Posted on: 28 February 2023
What do homeowners need to know about the refrigerant in their AC system? Refrigerant is a necessary part of your home's central air conditioner. Without it, this system wouldn't keep your home cold. Whether this is your first home or your first experience with air conditioning, take a look at what you should know about refrigerant products and air conditioning system repairs.
What Is Refrigerant?
This liquid coolant is a chemical that the AC system turns into gas and then back into a liquid. With the help of an outdoor compressor or condenser, the refrigerant goes through these state-of-matter changes. The process helps your air conditioner to draw heat from the air and cool your home.
Are All AC Refrigerants the Same?
No, all AC refrigerants are not the same. There are different chemicals that different systems use. Commonly used refrigerants include CFC-12, HCFC-22 (also known as R-22), R-410A, and R-32. CFC-12 and R-22 refrigerants are no longer available in new air conditioners. These refrigerants can harm the Earth's ozone layer, making them environmental hazards.
Even though R-410A was previously considered the next generation or clean alternative to CFC and HCFC coolants, it may not remain the gold standard R-410A is an HFC coolant. The U.S. Environmental Protection Agency's (EPA) AIM Act is currently phasing down the use of HFCs in the United States. More efficient coolants, such as R-454B or R-32, have a lower environmental impact (compared to R-410A). Look for these coolants in new systems.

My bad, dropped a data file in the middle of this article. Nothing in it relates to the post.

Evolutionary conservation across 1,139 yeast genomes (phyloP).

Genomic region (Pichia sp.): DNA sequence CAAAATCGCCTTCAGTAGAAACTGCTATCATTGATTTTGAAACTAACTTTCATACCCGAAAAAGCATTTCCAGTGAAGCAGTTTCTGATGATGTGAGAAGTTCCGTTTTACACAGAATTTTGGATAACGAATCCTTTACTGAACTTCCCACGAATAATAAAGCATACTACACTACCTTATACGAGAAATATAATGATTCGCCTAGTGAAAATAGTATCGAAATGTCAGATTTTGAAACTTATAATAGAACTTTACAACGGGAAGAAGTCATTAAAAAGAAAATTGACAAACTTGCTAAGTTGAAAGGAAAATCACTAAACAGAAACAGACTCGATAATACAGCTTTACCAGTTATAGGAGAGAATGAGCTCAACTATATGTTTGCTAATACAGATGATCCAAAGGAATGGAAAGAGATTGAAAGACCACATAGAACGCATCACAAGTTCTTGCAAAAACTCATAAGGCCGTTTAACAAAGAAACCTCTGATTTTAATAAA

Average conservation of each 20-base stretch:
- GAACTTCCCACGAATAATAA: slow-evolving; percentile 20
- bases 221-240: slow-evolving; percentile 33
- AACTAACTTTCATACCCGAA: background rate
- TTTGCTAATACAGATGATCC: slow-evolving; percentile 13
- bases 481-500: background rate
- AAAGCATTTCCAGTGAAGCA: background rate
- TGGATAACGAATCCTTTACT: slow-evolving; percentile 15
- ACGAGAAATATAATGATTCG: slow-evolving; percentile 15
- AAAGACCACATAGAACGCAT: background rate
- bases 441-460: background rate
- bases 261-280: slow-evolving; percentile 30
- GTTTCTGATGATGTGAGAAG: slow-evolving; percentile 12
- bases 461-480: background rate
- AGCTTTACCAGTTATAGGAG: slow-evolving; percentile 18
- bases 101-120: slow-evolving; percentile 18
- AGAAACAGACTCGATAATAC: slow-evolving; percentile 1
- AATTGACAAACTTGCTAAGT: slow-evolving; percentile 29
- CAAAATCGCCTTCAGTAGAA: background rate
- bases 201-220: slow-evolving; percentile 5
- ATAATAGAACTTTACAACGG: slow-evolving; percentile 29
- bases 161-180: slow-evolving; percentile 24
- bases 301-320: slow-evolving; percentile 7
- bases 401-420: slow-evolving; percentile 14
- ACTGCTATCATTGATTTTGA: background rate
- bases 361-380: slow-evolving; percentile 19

Can HVAC Contractors Repair Systems With Older Refrigerant Types?
Yes, a qualified HVAC technician can repair an older air conditioner that uses phased-out refrigerants, such as HCFC-22. Even though older refrigerants are no longer made in the U.S. or imported, a Section 608-certified technician can use recovered or reclaimed coolant to repair a leaking or damaged air conditioner.
Does Refrigerant Require Routine Maintenance?
Unlike the filter in your central air conditioner, the refrigerant won't require a periodic change. The refrigerant level should remain constant. But if the line has a leak, it will drop. This impacts the system's ability to cool your home. If your air conditioner turns on and blows warm air, it's possible that you have a refrigerant leak.
Never attempt to repair a broken refrigerant line yourself. This is a dangerous DIY that could cause serious injury. Contact an HVAC contractor for a line inspection and for AC system repairs or replacement.Share